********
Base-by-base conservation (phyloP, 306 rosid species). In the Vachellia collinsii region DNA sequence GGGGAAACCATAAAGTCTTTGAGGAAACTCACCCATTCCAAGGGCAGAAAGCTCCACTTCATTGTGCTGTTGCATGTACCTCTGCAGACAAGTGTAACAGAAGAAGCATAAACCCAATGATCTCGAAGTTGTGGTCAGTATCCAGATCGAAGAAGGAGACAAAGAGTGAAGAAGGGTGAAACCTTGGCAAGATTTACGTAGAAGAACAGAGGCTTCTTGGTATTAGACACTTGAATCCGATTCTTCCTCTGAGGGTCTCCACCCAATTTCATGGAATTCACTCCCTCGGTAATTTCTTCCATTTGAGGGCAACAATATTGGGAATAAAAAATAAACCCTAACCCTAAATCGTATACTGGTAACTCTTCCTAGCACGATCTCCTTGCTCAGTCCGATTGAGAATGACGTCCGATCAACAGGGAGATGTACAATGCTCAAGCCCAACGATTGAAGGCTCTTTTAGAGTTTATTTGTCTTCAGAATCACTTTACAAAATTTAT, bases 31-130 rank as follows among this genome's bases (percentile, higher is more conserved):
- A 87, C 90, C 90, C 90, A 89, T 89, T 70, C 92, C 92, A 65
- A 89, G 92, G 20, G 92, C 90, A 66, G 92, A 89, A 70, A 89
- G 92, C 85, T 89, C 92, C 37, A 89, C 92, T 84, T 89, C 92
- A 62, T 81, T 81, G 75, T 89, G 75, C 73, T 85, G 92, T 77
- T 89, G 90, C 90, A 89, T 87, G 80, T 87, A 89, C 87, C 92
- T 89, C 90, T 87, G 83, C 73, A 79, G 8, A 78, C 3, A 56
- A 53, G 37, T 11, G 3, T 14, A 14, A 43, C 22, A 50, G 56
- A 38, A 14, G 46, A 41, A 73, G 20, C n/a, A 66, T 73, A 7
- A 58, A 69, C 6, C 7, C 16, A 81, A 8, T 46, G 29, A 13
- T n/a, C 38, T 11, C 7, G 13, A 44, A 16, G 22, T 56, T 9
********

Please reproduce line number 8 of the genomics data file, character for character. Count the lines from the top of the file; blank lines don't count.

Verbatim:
- A 53, G 37, T 11, G 3, T 14, A 14, A 43, C 22, A 50, G 56